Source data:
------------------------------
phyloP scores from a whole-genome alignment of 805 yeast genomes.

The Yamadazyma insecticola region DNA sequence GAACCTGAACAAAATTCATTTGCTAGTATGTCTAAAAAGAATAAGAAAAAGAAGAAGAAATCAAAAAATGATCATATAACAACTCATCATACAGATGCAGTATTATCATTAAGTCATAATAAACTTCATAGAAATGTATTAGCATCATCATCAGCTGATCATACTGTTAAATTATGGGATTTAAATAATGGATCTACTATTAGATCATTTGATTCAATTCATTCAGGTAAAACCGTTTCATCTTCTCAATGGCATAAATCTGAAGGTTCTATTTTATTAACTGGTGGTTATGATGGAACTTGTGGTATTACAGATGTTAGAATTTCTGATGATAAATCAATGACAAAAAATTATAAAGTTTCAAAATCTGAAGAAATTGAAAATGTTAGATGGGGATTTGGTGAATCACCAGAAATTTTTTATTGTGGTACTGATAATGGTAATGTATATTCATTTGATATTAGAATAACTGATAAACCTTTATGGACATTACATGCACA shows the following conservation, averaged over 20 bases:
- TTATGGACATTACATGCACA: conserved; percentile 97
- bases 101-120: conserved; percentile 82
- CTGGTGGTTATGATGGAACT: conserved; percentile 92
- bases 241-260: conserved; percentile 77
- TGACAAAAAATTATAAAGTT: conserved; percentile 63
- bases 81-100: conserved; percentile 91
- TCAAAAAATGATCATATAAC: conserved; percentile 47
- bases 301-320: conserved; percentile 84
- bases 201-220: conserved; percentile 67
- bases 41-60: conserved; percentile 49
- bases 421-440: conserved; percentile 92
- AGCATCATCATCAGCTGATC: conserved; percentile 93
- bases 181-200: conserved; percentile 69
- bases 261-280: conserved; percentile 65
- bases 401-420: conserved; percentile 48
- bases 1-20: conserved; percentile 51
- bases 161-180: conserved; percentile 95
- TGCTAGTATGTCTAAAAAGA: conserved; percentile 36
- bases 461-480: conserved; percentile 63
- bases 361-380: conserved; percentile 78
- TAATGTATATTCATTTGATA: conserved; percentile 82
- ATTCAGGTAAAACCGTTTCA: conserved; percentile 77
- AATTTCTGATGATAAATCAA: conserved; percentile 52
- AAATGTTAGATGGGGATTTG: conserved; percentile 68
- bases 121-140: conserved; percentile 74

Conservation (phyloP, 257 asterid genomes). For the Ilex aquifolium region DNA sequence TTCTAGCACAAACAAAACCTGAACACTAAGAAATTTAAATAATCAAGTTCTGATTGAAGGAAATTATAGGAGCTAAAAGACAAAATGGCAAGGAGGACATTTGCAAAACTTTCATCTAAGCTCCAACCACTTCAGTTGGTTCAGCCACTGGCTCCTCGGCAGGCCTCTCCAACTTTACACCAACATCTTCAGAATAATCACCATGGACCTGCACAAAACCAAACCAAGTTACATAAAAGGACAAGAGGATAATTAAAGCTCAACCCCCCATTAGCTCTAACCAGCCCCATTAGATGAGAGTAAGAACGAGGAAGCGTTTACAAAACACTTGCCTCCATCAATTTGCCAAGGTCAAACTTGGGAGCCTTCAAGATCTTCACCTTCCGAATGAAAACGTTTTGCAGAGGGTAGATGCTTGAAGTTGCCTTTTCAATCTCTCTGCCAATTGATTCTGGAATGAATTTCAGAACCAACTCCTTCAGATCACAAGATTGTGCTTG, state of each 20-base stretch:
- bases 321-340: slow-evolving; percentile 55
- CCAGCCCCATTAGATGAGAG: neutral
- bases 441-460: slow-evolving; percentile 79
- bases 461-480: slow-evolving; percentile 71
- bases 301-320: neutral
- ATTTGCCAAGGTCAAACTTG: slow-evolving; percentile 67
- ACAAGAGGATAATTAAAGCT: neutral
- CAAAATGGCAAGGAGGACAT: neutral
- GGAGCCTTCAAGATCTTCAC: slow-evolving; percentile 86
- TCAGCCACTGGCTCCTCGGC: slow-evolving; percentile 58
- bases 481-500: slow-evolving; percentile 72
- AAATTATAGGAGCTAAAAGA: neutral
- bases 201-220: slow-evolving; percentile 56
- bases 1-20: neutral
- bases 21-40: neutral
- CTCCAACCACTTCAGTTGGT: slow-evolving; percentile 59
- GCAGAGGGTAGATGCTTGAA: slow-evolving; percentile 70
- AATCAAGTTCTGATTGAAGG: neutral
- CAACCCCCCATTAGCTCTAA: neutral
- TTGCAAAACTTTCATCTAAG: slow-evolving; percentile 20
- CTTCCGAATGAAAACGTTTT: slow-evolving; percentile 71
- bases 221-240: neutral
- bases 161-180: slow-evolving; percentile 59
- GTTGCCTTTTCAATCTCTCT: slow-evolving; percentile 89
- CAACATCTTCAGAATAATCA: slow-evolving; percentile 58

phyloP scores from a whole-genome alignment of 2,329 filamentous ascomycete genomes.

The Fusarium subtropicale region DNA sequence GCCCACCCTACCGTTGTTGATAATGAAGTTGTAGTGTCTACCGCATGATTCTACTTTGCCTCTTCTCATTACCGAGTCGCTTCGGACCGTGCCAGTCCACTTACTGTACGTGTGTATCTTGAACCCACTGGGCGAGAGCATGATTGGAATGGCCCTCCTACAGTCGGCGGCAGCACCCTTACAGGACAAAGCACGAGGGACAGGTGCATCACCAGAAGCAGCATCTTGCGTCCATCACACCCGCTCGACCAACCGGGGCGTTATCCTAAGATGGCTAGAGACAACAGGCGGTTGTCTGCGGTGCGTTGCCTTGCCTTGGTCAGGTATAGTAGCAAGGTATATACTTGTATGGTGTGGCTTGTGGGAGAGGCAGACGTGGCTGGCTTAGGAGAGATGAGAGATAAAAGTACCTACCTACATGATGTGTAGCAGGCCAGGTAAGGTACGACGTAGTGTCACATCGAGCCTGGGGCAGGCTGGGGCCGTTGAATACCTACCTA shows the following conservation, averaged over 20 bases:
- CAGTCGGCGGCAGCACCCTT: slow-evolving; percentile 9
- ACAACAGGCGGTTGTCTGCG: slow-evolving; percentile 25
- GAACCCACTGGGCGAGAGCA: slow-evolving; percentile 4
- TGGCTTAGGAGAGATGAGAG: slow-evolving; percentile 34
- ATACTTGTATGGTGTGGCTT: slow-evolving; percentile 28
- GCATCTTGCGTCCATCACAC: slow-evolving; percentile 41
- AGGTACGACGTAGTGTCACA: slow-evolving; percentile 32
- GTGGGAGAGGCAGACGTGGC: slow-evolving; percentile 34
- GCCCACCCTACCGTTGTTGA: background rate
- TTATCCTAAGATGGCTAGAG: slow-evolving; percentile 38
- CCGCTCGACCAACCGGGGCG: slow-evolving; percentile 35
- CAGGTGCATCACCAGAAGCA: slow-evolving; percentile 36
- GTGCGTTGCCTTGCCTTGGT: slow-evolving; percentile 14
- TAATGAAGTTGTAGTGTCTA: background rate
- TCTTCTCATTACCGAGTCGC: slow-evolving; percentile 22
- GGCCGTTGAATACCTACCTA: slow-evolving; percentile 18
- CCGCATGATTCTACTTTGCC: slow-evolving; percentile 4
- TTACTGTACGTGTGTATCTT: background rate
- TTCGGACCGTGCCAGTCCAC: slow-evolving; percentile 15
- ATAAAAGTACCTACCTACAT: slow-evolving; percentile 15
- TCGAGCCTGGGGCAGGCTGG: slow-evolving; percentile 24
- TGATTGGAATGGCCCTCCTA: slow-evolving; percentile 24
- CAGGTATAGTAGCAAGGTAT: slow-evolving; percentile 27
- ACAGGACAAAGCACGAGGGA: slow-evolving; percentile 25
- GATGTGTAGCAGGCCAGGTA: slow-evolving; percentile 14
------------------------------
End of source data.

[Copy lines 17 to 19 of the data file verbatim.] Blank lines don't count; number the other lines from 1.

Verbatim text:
- bases 401-420: conserved; percentile 48
- bases 1-20: conserved; percentile 51
- bases 161-180: conserved; percentile 95